I used all purpose adhesive caulk to glue the pieces of balsa down to the doors.
After adding the caulk, I also added a few daubs of hot glue, so that the hot glue would hold the wood in place while I waited for the caulk to dry.
immediately after adding the glue, you have to hold the piece in place, until the hot glue cools and then you can move onto the next piece.
I did all the pre-bought widths first, and then figured out exactly how wide I needed the other mullions to be. I used my quilt ruler again and simply cut them to width with the x-acto knife again! Yup, you heard that right, wood working with NO power tools. I got the width I needed for each piece by squishing all the mirrors together on one side, measuring the space left, and then dividing that number by how many pieces I would need to go in between the mirrors.
Here is what the door looks like after gluing down all the pieces of balsa.
This is what it looks like up close at this stage, don’t panic! Those little chips will be taken care of in the next step.
Take the same adhesive caulk that you used to glue everything down and go over every seam, and along every piece, then smooth down with your finger and possibly a damp rag depending on how cleanly you can wipe it back. You want it sealed on every surface, but with as little glue left on as possible.
Here is what it looks like at this stage. Now let everything dry, and then lightly hand sand to knock down all the edges on the wood.
Okay, due to my lack of attention when taking pictures, you are going to have to imagine the next couple of steps. On the back I cut paint-able beadboard wallpaper to size, wet it and glued it down to the back. to ensure that it never peeled up I went around all the edges with the caulk again after the wallpaper was dry, and once again ran my finger along the edge to take off the excess.
After everything dried, I primed everything with a black tinted primer, and then added 2 coats of black paint with a brush. Once the black paint was dry, I tinted some clear glaze with a light grey acrylic craft paint I had, (actually all the paint for this vanity came from leftovers in my garage or craft room.) I used a brush to paint it on, and then a cloth to wipe all the excess off. leaving some in the low points. After everything dried, I clear coated the whole thing with a polyurethane varnish. I used a plastic scraper to scrape the little foam foot pads off of the mirrors and then after the varnish dried I used mirror mastic to attach the mirrors to the doors. I then used the same holes that were there before from the previous knobs to add new knobs, and that was it for the doors!
I added the same beadboard wallpaper to the side of the vanity, along with the caulk on all sides to make sure a corner can never start to peel up. I sanded all the frame pieces of the vanity and did the same primer, black paint, glaze, and clear lacquer treatment as I did on the doors. Paul and I cut 3 bun feet we bought at Lowe’s to the right height to go right under the vanity, and we sliced a bit off of the back of each one so that it would lay flat against the kick-plate. (this was easier said then done – lots of trial and error to cut the round thing shorter; Paul eventually threw them onto his lathe and just lathed them shorter. Cutting a slice off the back was difficult too, the legs are made of glued together pieces, and they want to split or explode off of power tools, so we ended up hand sawing them in a miter box; we kept taking turns sawing since it was sooooo tiring.) I painted the legs the same way as the rest of the vanity, and drilled new holes and added pulls to the wood pieces that look like drawers (obviously they don’t open anything, I just liked the look.)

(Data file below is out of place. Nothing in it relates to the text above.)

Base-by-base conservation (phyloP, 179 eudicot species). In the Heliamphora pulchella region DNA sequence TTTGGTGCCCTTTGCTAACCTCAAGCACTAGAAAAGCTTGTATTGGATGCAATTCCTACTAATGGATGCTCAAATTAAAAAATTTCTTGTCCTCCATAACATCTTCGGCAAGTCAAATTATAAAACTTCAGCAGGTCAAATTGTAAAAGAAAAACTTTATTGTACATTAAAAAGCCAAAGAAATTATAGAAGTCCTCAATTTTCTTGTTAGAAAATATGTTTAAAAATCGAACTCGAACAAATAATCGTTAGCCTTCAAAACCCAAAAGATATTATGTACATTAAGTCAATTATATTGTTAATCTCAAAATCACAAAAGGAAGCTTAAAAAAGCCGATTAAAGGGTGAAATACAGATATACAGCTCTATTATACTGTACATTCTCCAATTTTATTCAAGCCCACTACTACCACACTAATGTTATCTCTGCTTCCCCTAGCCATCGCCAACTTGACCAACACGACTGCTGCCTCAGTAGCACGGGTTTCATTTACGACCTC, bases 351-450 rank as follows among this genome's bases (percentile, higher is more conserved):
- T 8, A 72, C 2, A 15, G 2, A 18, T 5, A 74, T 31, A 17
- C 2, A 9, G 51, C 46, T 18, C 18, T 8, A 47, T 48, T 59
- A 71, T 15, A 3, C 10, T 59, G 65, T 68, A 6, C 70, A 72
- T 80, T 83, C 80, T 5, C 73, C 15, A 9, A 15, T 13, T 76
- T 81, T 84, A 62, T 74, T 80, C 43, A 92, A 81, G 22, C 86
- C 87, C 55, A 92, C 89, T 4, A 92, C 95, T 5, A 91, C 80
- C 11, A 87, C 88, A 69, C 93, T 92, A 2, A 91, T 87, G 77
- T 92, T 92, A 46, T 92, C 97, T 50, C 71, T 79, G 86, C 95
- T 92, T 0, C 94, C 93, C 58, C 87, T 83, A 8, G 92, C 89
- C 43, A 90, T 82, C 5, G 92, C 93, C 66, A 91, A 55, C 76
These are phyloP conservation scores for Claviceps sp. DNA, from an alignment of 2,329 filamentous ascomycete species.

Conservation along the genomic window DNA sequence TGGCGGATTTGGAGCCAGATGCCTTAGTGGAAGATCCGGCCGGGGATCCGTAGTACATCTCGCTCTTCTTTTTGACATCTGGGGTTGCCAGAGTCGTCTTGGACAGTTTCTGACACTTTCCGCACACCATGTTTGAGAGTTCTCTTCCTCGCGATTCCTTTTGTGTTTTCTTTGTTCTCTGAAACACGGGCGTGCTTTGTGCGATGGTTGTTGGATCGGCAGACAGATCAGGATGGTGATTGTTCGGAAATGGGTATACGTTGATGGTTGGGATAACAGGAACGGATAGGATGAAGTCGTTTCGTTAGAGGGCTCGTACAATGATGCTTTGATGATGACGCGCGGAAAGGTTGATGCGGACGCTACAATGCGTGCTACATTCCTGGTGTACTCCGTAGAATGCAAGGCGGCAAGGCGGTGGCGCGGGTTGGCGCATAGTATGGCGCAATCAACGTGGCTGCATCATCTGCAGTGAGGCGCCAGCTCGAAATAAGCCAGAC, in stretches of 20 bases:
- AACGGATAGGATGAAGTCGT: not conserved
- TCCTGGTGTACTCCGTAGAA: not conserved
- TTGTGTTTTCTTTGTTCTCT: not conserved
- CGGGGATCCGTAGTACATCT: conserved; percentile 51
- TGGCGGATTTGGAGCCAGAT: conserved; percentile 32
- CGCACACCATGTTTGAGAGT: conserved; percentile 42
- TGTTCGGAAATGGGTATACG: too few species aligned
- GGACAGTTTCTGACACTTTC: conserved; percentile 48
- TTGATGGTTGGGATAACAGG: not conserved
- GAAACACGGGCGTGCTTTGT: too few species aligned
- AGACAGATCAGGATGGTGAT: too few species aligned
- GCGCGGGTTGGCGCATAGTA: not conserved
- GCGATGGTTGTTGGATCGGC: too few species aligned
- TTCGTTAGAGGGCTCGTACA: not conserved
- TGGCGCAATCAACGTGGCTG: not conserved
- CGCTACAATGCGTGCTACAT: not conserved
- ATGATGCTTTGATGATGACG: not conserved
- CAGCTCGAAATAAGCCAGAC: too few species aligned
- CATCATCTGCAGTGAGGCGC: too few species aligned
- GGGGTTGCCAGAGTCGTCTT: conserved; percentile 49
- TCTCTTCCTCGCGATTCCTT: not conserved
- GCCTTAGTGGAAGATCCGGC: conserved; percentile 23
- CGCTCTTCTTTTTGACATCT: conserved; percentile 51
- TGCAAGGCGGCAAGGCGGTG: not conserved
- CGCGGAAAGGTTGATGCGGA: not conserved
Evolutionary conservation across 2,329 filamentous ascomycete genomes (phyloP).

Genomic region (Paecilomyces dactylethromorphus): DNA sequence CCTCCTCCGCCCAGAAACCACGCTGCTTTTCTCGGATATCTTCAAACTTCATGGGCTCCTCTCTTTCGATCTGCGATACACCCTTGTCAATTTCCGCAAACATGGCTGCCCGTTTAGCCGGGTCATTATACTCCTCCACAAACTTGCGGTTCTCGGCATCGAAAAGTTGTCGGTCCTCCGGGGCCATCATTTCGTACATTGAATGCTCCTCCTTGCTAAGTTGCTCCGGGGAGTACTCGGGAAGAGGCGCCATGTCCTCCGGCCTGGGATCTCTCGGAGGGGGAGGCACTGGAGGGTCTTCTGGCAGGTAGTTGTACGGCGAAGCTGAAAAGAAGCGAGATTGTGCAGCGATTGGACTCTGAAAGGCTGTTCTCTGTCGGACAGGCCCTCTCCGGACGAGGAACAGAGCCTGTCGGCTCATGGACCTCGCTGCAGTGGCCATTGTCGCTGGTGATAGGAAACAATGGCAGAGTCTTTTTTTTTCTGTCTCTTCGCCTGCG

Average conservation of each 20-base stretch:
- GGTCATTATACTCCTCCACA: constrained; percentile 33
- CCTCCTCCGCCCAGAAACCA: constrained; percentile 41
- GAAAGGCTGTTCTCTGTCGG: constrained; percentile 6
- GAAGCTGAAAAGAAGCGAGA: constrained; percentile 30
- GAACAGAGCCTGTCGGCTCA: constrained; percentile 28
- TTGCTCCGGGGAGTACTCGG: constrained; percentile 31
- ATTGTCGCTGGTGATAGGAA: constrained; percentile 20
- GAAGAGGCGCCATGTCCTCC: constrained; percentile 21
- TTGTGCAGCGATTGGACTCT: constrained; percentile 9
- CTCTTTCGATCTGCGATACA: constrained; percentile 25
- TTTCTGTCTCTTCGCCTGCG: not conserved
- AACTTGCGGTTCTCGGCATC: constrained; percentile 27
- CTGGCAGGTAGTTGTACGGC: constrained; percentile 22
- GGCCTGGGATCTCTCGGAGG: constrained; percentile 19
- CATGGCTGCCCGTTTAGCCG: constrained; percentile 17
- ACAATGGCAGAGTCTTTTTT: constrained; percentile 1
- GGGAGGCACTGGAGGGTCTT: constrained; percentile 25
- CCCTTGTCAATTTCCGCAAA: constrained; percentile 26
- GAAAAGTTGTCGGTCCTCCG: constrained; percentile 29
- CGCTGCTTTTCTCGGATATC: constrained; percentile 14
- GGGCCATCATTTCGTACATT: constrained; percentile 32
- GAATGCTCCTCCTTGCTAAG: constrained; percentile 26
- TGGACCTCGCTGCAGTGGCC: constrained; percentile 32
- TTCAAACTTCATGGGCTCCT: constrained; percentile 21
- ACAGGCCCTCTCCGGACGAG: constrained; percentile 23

Next I used 2 colors of beige paint (tester pots from Lowe’s) to sponge a mottled look onto the kick-plate, and then added fake grout lines so it looks like it is tile (I was sort of going for a blended into the floor look.) I then used my trusty adhesive caulk to adhere the legs to the kick-plate since it’s not like they are structural or anything.
And there you have it, my balsa wood makeover cost $11 a door including the mirrors, and I couldn’t be happier! The vanity has been done for the last 2 months and it looks as good now as it did when I first finished it. I’ve wiped it down with bathroom cleaner, and have used glass cleaner on the mirrors, and none of the paint has moved or scratched, and it all looks sooo good.
Here is a link to the finished bathroom so you can see how it all turned out!
contrastive essays example of results and discussion in a research paper how do i delete all mail on my ipad air nestle case study source url baisakhi fair essay il viagra nei cardiopatici runaway teenagers research papers emotional persuasive essay topics https://samponline.org/blacklives/define-the-moderate-discrepancy-hypothesis/27/ https://themauimiracle.org/bonus/when-will-generic-crestor-be-available-in-the-us/64/ can take flomax and viagra donde comprar la viagra go to link fever while on zithromax essays on the art of racing in the rain enter site building huge dams essay get link https://journeysmobilevet.com/edimprove/cutting-levitra-pills/26/ sintomas que produce el viagra enter betasone tablets 0 5mg cialis see url 50 5e anthology essay portable rule writer go appeal essay for financial aid https://academicminute.org/paraphrasing/ap-biology-essay-body-systems/3/ source site https://drtracygapin.com/erections/effexor-price/25/ dissertation philosophie morale et devoir https://zsjnm.huc.edu/analytical/dissertation-plan-en-3-parties/2/